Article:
|Sunshine over Glenmore|
Bright sunshine, sleeves rolled up, sunglasses and sun hat on. An unusual way to start a February ski tour in the Cairngorms in any year but especially this one of seemingly endless storms. But today the weather was becalmed, at least below the summits.
Wondering if I was risking sunburn on my bare arms (also very unusual at this time of year but the sun felt hot) I climbed the slopes above a crowded car park. Clouds drifted across the face of Meall a'Bhuachaille away over the dark green of Glenmore Forest. Above the summits came and went in the cloud.
|The Cairngorm Weather Station|
A cool southerly wind on the ridge had me donning my jacket and a warmer hat. The summit of Cairn Gorm was shrouded in cloud but it didn't look very dense. I climbed on into the thick mist. The vast expanse of views suddenly shrank to a few yards. Eventually the summit cairn and weather station hung in the air ahead of me, ghostly and pale. The weather station was plastered with thick snow and ice and crowned with a huge multi-layered snow mushroom. In many winter visits I've never seen it like this before. Above the mist blue sky tantalised. Just fifty metres more and it would be clear. Or so it seemed.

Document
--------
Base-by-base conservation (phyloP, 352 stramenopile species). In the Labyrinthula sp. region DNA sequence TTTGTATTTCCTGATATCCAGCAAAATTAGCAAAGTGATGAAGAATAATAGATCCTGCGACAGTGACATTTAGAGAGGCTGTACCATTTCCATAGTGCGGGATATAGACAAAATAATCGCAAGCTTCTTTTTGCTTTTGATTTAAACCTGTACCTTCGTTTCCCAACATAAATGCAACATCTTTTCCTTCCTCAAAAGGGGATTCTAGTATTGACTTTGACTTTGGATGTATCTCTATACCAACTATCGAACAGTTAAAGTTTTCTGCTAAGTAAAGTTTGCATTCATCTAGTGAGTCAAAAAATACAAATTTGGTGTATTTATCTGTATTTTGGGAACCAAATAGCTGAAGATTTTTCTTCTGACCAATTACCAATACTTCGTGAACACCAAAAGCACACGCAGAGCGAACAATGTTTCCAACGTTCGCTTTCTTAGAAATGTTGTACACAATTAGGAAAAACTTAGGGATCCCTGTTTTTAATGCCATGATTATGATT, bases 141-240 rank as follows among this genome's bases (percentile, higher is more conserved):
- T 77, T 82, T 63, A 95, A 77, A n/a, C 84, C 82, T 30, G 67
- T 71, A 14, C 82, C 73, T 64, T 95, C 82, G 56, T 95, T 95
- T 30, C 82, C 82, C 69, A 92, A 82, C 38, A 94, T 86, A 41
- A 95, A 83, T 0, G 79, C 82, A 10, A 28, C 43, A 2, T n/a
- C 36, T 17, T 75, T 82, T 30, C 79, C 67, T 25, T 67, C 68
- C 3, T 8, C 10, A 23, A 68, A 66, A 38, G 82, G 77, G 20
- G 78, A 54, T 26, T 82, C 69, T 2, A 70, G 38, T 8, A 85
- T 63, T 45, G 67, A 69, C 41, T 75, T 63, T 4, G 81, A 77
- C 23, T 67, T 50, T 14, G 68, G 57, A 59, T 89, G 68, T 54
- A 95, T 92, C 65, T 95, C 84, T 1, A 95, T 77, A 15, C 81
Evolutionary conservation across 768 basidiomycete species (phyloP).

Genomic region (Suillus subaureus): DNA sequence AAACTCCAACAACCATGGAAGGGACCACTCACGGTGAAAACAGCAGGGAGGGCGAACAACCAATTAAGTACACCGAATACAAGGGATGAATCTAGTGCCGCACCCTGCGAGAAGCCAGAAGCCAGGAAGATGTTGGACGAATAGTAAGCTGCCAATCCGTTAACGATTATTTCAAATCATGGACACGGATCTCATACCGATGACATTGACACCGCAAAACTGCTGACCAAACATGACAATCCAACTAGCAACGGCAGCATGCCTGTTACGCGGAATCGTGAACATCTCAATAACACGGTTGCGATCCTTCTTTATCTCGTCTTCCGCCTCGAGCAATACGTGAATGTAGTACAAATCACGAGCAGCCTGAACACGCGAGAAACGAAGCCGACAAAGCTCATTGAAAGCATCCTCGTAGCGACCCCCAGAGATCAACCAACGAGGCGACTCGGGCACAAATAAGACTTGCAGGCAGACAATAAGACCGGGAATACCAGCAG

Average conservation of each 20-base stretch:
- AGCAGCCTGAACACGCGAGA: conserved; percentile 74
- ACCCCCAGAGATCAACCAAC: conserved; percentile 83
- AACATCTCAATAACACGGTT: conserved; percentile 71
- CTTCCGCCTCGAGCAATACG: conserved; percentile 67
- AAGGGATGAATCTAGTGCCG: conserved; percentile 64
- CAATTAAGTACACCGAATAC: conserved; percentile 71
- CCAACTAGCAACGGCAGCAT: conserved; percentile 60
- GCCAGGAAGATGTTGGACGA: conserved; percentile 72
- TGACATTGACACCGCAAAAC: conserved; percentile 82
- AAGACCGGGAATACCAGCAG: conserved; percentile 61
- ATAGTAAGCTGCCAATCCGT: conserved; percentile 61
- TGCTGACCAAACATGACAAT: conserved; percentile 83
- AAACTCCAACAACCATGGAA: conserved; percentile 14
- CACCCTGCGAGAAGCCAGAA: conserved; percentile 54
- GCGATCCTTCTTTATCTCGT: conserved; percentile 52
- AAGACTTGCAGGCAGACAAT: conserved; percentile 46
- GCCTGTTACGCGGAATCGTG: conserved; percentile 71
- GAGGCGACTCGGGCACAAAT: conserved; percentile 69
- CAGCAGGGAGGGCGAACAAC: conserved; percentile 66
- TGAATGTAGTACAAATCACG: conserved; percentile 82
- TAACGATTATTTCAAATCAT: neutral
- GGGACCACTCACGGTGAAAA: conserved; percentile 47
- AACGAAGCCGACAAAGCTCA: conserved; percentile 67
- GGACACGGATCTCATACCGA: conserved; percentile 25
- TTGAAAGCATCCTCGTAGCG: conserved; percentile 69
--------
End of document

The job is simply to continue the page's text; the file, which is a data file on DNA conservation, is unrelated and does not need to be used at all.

Turning away from the wind and the cloud I skied down the northern side of Cairn Gorm. The snow was hard and crusty, blasted into firmness by the wind. Once out of the mist I could let the skis run and enjoy the descent. The sun shone again. It was a different world.
Returning home I stopped by Loch Morlich and looked back to the mountains. A narrow band of cloud followed the contours of the summits, rising and falling with the terrain. An extra fifty metres would have made no difference.
|Cairngorm Cloud Cap|